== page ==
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"We Tibetans are looking for a legitimate and meaningful autonomy, an arrangement that would enable Tibetans to live within the framework of the People’s Republic of China."

CTA to Mark Centenary of The Thirteenth Dalai Lama's Exile to India

February 10, 2010

Central Tibetan Administration (CTA)
February 9, 2010

Dharamshala -- The Central Tibetan Administration
will organise a function on 25 February 2010 to
commemorate the centenary of The Thirteenth Dalai
Lama's exile to India, the Kashag Secretariat said in an announcement Monday.

Kalon Tripa Prof Samdhong Rinpoche and the
speaker of the Tibetan Parliament, Mr Penpa
Tsering, will address the ceremony at
Tsuglagkhang, the main Buddhist temple in
Dharamsala. Later in the afternoon, Kalon Tripa
will speak on the accomplishments of The
Thirteenth Dalai Lama to an exclusive audience of
officials of the Central Tibetan Administration.

The Thirteenth Dalai Lama of Tibet, Thupten
Gyatso, took refuge in India from 1910 -- 1911
following the Chinese invasion of Tibet led by General Chao Er-feng.

The Thirteenth Dalai Lama was born in the year of
the Fire Bird in 1876 at Thakpo Langdun in south
Tibet to Kunga Rinchen and Lobsang Dolma, a peasant couple.

In 1878, he was recognized as the reincarnation
of the Dalai Lama following predictions from the
state oracles and auspicious signs at his birth.
He was escorted to Lhasa where he was ordained
into monkhood by the Panchen Lama, Tenpai
Wangchuk, and was given the name Ngawang Lobsang
Thupten Gyatso Jigdral Chokley Namgyal. In 1879,
the Thirteenth Dalai Lama was enthroned at the Potala Palace.

On 8 August 1895, he assumed political power and
was thrown into the thick of the Great Game
played out by Czarist Russia and British India on
the fringes of their sprawling empires. He went
through the British invasion of Tibet in 1904 and
the Chinese invasion of his country in 1909 and
survived both experiences, with his authority enormously enhanced.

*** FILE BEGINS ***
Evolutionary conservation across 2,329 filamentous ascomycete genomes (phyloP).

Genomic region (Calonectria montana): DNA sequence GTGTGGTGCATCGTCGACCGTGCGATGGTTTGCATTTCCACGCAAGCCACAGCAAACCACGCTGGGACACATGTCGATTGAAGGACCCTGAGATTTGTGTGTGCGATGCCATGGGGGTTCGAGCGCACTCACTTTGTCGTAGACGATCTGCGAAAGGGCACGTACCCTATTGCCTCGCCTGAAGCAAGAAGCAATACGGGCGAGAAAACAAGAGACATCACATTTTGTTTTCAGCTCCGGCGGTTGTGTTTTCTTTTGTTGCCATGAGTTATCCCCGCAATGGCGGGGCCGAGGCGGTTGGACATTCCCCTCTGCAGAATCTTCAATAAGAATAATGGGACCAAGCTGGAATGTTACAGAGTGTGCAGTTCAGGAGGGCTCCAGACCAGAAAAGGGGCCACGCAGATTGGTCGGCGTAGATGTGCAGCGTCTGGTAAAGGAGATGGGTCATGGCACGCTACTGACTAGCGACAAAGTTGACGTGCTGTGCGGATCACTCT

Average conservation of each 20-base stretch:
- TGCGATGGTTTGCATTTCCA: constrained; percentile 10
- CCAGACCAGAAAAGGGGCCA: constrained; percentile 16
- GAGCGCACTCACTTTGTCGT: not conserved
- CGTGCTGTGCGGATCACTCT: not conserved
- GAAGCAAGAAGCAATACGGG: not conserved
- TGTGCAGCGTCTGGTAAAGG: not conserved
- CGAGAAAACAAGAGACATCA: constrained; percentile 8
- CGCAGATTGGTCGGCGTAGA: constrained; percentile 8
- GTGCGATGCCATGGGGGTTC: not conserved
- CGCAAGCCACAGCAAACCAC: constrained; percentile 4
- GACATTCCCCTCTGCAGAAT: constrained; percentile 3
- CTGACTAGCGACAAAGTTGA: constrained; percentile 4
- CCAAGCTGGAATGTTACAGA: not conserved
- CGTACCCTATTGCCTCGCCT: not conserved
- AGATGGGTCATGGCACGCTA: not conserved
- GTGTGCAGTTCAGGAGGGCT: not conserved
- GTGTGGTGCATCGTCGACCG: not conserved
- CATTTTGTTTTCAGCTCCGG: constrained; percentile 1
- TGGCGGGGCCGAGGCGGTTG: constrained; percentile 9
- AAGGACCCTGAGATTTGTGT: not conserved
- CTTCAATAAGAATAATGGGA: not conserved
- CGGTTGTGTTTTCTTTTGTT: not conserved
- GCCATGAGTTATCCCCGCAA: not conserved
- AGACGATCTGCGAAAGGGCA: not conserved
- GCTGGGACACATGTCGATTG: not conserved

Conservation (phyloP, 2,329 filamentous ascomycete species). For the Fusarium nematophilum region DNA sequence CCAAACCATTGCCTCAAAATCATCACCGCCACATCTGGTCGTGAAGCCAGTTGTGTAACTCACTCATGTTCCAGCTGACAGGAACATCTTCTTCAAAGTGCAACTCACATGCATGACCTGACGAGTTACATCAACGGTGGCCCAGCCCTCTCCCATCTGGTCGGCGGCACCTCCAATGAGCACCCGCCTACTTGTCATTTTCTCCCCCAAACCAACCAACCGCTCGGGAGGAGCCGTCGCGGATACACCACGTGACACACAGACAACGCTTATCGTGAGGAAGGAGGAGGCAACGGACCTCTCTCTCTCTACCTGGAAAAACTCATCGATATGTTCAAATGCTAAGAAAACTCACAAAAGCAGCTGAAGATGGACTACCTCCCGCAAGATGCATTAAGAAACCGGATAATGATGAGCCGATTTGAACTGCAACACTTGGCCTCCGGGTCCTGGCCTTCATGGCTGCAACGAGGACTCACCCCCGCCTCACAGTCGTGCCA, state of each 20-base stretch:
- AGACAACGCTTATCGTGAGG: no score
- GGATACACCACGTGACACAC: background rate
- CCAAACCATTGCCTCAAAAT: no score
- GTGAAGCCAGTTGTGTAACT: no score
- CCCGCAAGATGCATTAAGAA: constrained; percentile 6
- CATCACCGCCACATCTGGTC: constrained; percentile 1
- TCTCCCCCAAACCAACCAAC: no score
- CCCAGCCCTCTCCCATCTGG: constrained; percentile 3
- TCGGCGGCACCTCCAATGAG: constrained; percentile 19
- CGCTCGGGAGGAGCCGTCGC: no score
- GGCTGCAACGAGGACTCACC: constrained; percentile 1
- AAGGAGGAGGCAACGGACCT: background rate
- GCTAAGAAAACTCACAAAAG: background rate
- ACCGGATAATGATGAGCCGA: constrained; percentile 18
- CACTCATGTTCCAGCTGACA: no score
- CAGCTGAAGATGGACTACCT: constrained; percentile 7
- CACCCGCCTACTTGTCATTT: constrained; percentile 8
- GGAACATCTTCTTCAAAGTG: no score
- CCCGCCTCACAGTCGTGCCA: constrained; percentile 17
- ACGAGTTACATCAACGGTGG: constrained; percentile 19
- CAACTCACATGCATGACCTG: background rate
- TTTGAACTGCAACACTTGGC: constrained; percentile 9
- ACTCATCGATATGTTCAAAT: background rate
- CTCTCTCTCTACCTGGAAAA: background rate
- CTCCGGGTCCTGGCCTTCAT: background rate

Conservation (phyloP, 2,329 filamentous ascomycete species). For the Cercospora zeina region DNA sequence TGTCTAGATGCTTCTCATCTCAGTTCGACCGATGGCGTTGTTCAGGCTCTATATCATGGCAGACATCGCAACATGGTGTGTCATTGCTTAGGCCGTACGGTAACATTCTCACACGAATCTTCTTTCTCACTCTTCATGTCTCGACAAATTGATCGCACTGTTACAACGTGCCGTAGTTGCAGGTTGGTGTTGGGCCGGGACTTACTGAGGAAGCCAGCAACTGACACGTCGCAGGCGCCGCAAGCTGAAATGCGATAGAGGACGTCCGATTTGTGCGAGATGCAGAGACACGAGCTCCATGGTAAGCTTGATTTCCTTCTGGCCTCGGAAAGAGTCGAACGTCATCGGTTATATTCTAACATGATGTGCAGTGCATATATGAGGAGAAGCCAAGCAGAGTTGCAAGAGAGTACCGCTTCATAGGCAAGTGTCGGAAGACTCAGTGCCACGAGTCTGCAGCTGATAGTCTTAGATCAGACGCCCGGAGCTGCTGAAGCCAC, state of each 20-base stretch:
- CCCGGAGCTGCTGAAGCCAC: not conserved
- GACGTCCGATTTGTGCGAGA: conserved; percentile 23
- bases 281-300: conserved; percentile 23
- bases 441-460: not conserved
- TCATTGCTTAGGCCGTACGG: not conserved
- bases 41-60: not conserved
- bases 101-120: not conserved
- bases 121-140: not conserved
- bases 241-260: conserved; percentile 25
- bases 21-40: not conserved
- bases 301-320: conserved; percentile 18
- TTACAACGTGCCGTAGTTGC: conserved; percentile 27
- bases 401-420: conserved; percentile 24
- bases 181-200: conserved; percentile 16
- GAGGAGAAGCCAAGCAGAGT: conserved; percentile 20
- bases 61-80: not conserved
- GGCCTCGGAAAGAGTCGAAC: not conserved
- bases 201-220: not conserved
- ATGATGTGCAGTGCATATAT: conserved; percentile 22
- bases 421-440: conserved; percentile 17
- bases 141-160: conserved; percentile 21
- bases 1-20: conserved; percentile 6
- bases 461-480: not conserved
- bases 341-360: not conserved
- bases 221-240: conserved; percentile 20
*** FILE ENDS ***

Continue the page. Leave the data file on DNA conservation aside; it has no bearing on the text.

When the news spread in 1909 that Chao Er-feng, a
Chinese General, was at the gate of Lhasa, the
Dalai Lama and some of the most important
officials fled Lhasa and headed to India. The
group crossed Dromo and negotiated the Jelep-la
pass, which separates Tibet from Sikkim.

In 1911, the Manchu Dynasty was overthrown and
the Tibetans took this opportunity to expel the
remnant Manchu forces from Tibet. The Dalai Lama
returned to Tibet and went on to exercise a
political authority not seen since the reign of
the Fifth Dalai Lama. Besides attempting to
modernise Tibet, the Dalai Lama also tried to
eliminate some of the more oppressive features of
the Tibetan monastic system. While in exile in
India, the Dalai Lama was fascinated with the
modern world and he introduced the first
currencies and coins of Tibet. In 1913, he
established the first post office in Tibet and he
also sent four young Tibetans to England to study
engineering. On 8 January 1913 he made the public
statement of the five points of Tibetan
Independence and he composed the present day Tibetan National Anthem.

In 1914, he strengthened the Tibetan military
force by organising special training for the
Tibetan army. In 1916, he selected several young
and intelligent monks from various monasteries to
preserve the unique Tibetan medical tradition and
he established the Tibetan Medical Institute
which is well know today as Men-Tse Khang. In
1923, he established a police headquarters in
Lhasa for the security and welfare of the Tibetan
people and in the same year, he also established
the first English school in Gyaltse. He died in 1933 at the age of fifty-eight.
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